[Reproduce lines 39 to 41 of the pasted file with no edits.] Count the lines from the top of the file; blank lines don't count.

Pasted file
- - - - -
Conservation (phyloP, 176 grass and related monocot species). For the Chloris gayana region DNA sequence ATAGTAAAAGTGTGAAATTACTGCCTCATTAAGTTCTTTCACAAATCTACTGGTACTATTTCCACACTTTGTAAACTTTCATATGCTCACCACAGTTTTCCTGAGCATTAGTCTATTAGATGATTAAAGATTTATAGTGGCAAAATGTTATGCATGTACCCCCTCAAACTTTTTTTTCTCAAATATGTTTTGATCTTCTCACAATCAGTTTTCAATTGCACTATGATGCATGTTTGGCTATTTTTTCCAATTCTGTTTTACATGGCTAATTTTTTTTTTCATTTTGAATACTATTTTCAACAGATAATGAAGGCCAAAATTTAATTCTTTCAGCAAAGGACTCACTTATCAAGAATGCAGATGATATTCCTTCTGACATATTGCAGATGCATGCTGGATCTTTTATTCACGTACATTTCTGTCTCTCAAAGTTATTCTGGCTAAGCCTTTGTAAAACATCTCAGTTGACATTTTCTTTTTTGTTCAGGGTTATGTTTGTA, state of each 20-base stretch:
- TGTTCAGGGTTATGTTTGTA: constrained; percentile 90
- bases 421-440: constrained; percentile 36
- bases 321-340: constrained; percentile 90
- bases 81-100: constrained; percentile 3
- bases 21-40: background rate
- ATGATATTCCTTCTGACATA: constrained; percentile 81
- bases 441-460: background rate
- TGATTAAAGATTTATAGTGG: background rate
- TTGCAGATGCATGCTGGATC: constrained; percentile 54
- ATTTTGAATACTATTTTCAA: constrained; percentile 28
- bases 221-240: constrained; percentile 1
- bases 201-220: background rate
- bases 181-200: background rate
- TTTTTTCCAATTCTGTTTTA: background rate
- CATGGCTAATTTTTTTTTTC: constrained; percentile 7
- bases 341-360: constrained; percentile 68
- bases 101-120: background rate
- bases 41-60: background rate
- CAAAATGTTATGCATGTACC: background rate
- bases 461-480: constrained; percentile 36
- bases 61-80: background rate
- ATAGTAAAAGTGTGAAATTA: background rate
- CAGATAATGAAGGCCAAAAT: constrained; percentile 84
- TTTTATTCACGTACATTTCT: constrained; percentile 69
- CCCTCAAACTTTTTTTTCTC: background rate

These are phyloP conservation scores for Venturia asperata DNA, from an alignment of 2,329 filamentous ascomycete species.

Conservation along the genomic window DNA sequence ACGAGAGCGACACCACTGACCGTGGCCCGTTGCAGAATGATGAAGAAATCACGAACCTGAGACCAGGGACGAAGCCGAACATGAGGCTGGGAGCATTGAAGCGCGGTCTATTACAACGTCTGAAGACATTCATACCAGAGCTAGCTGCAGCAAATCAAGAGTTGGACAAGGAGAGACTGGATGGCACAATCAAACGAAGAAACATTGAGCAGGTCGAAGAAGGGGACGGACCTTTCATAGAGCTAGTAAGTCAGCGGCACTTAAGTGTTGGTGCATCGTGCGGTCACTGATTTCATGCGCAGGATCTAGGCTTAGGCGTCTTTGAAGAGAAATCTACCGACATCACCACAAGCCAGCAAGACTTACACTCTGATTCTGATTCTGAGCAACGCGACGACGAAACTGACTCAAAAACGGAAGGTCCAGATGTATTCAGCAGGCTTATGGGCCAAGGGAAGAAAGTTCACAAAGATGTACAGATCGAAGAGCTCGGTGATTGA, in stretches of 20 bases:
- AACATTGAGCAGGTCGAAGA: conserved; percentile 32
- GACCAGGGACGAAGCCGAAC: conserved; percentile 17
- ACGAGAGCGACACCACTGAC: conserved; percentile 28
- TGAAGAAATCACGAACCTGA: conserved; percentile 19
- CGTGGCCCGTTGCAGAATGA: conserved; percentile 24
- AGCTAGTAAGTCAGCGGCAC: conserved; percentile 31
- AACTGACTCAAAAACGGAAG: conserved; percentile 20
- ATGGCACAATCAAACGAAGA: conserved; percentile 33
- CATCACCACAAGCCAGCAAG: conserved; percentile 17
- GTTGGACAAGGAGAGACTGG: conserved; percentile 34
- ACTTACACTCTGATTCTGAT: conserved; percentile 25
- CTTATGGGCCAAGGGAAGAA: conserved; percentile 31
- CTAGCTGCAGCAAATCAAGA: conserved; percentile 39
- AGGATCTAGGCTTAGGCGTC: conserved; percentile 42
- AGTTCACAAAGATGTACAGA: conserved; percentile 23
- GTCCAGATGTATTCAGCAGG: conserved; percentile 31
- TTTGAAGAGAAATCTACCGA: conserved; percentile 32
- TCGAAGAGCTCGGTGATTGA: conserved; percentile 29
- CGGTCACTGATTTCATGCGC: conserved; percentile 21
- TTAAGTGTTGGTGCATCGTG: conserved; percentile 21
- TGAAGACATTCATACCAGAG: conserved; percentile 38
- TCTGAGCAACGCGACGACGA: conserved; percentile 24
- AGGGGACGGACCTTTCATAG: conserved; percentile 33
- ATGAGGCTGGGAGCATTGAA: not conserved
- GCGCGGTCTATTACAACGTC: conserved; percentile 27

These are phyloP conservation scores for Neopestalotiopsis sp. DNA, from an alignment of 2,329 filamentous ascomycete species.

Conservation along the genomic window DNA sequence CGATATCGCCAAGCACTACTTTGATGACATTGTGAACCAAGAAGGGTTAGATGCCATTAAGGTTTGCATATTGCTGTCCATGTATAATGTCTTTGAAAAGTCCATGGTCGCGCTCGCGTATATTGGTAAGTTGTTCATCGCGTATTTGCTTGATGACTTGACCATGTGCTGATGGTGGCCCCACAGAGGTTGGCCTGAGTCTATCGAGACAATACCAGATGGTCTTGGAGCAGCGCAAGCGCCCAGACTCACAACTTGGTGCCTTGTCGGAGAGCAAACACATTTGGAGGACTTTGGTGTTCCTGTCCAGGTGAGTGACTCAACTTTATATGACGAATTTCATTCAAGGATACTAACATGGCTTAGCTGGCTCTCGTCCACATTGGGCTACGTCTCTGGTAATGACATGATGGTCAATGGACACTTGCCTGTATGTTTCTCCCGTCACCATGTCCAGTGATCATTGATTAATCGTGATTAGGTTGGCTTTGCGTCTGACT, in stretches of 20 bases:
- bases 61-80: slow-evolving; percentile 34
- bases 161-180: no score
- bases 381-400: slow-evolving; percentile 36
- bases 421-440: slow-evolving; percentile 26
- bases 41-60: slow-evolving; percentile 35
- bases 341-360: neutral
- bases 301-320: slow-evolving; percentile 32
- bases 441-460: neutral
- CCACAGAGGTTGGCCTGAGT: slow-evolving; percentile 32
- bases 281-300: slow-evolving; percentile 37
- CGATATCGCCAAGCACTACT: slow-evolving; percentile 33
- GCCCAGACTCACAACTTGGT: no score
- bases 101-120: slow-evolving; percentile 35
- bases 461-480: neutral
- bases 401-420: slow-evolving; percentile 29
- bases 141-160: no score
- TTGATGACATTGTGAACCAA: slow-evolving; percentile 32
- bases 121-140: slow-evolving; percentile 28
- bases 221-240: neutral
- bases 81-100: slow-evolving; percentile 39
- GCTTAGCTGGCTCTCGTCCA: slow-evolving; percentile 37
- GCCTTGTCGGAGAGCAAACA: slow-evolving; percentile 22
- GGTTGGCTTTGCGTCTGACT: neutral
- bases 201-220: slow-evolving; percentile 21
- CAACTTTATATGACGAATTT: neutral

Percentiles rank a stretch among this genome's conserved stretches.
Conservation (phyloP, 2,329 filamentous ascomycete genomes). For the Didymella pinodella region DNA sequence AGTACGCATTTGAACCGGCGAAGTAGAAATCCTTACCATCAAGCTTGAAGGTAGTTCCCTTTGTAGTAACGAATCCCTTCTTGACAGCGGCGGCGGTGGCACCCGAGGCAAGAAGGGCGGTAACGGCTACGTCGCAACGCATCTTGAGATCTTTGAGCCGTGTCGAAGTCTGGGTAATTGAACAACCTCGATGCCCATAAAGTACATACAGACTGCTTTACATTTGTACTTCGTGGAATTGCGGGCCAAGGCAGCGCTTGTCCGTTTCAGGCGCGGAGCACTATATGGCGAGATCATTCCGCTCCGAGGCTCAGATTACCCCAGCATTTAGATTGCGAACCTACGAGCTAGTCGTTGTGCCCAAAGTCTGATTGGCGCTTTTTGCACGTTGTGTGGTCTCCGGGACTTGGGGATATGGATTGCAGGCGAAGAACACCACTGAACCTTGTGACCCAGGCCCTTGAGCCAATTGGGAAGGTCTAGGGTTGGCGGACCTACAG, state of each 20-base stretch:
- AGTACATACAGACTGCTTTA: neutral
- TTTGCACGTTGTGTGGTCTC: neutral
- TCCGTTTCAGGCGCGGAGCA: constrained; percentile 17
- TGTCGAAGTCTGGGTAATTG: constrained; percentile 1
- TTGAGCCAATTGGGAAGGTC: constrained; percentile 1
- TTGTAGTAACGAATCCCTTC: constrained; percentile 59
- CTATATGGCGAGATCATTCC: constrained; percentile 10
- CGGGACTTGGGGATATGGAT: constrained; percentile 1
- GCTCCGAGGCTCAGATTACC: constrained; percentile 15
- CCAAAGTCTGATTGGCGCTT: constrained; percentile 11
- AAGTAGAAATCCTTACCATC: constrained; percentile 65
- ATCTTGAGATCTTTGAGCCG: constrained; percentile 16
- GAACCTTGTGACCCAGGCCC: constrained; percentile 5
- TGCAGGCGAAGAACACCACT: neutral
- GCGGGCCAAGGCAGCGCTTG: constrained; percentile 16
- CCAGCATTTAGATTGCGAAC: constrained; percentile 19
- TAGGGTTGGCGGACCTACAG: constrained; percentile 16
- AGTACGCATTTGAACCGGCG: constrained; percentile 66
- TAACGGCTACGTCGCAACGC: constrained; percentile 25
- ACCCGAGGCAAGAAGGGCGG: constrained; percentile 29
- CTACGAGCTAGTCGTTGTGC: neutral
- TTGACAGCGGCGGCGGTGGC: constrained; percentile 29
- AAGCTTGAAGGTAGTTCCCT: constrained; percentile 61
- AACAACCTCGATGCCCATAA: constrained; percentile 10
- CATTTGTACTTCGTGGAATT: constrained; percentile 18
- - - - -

- ACTTACACTCTGATTCTGAT: conserved; percentile 25
- CTTATGGGCCAAGGGAAGAA: conserved; percentile 31
- CTAGCTGCAGCAAATCAAGA: conserved; percentile 39